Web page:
What does luxury mean?

What does luxury mean?

Polish luxury brands are becoming increasingly successful in many industries. Tomasz Sikora, Ph.D., lecturer at the Warsaw School of Economics and Luxury Goods Marketing specialist, explains how the concept of luxury has changed and how it should be understood today.

What are the characteristics of the Polish luxury goods market which, unlike French and Italian brands, is devoid of a long tradition?

The number of Polish luxury brands that do not gleam at least partially with the “reflected glare”, in the meaning of selling the products of other prestigious brands, is limited, and the turnover value of the goods sold by them is very little. Without a doubt, the examples of luxury may be found in the hospitality sector, but there are also restaurants, yachts and beauty products, the proof of which is the Dr Irena Eris brand. But when it comes to designing clothes or accessories, our counterparts of Dior or Armani enjoy rather greater publicity than revenue from their luxury activities.

A while ago we started to notice the blurring boundary between the old luxury and new brands that do not need a long tradition or a centuries-old history to join the previously very hermetic group of luxury brands. For instance, Comité Colbert accepted brands established in the 18th or 19th centuries, such as Louis Vuitton or many champagne houses, but also brands created at the end of the 20th or at the beginning of the 21th centuries.

Since 1960s, specifically since 1959, when the haute couture designer Pierre Cardin released the prêt-à-porter collection signed with his own name, we have witnessed the so-called process of “accessorizing” luxury. For instance, the price of a small Louis Vuitton purse which may be bought in Warsaw boutique is lower than the minimum wage. In short, “accessible luxury” has emerged next to elite luxury. This term was proposed at the end of 1980s by Danielle Allérès, French author of books on luxury goods management. In an extreme case, an accessible luxury class product is a product whose luxurious character is defined only by the presence of a luxury brand logo.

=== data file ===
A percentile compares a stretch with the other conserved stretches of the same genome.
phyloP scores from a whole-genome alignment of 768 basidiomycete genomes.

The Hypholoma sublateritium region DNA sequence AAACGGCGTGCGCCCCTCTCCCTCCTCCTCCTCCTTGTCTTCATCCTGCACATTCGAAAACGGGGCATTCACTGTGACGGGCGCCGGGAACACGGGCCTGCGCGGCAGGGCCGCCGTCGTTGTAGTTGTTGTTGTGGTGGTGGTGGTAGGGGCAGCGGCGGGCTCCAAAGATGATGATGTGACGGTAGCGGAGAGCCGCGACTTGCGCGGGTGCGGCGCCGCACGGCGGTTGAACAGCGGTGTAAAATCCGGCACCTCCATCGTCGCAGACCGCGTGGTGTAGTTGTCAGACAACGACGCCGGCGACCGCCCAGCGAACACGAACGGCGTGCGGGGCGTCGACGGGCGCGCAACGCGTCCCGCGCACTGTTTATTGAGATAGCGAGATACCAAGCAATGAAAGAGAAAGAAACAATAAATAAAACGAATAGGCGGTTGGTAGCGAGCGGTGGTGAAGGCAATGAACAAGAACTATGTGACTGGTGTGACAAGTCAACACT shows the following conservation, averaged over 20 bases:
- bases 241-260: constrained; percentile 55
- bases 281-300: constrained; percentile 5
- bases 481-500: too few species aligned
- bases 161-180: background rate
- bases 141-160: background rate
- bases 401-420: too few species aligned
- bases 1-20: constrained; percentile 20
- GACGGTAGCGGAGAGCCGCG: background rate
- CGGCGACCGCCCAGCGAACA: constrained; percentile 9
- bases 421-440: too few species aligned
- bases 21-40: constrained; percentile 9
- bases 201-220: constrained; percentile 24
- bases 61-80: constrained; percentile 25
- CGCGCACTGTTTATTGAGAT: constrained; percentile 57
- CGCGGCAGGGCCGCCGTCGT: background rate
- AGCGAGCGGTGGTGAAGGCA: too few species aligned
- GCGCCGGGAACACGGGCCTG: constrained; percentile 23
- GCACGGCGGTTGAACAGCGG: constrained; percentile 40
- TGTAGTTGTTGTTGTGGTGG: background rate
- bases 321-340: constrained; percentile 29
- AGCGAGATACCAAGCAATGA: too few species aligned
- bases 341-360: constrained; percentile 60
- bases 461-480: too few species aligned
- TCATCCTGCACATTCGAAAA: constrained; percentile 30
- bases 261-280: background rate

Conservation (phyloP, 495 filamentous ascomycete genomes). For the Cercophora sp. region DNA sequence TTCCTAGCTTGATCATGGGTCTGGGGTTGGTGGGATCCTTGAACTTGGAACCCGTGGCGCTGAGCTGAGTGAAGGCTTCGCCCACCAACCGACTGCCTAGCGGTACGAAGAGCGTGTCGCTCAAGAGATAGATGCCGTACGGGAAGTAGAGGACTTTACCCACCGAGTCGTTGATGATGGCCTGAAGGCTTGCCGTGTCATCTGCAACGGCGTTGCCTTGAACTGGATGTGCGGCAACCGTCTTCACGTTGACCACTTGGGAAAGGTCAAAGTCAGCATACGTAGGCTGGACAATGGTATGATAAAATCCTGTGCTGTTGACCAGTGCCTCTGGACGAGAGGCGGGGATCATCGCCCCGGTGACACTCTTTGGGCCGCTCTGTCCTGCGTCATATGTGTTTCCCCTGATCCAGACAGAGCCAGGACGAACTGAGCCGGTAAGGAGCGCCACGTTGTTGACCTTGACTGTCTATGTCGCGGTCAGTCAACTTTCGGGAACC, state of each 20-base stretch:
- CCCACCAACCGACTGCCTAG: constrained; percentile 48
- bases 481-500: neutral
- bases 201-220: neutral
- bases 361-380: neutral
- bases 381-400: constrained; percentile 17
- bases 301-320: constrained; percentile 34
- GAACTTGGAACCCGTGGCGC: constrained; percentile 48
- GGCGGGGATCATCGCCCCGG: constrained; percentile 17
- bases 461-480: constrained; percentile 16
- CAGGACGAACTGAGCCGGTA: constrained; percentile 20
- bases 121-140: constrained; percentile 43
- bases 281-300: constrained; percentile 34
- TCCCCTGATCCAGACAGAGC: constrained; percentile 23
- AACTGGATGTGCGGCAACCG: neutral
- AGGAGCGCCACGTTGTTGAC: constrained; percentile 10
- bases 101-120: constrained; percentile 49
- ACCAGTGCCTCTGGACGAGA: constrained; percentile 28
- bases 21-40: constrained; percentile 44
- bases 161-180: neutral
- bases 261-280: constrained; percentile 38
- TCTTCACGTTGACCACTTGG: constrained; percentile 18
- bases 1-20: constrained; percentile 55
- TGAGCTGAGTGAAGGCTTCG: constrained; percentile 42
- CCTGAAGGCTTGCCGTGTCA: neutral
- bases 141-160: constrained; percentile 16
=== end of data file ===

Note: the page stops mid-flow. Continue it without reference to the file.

What matters for the youngest generations is the impact of the promotional message "here and now".

Luxury begins to be perceived in a completely new manner.

A certain client group from both the elites and the youngest generations – Generation Y, also known as millennials who are 21-35 years old, and Generation Z, meaning the youngest cohort aged 18-20 – is aware that in many sectors you shouldn’t expect timeless quality. What matters is creativity, and in such case young brands and emerging designers have much room to maneuver. Also, studying the centuries-old history and tradition of brands is not a hobby horse of the youngest generations. What matters is the impact of the promotional message “here and now” and the effectiveness of the brand’s Internet and social media presence. In this case, luxury begins to be perceived differently; it is not distant, exclusive luxury, but luxury with which you can establish a personal connection via social media (on the other side, that is on the side of the luxury brand there is someone who answers and posts comments) and virtual reality online.

Do the behaviors of Polish buyers of luxury goods differ from those of buyers from Western Europe or North America?

Buyers of luxury goods from both highly developed regions and Poland vary a lot. Obviously, on a very general level, it can be seen that Polish buyers pay more attention to prices, which is related to lower income. However, in many developed countries going through stagnation younger generations are also sensitive to high prices.

You have launched the project www.luxury-research.info, the partner of which is Dr Irena Eris — it is an interesting and innovative venture. There are not many studies on the luxury goods market. 

At www.luxury-research.info new chapters of “Luxury products buyers’ behaviour” will be published. Besides the Introduction, Chapter 3 and the first parts of Chapter 5 are already available. I hope that Chapter 3 provides valuable information concerning the evolution of the world of luxury, from the first attempts to differentiate the range of products by haute couture designer Paul Poiret before the First World War, to the process of “accessorization” and the previously mentioned Pierre Cardin in 1959, which have led to the modern democratization of luxury.

Interview by Joanna Łodygowska.

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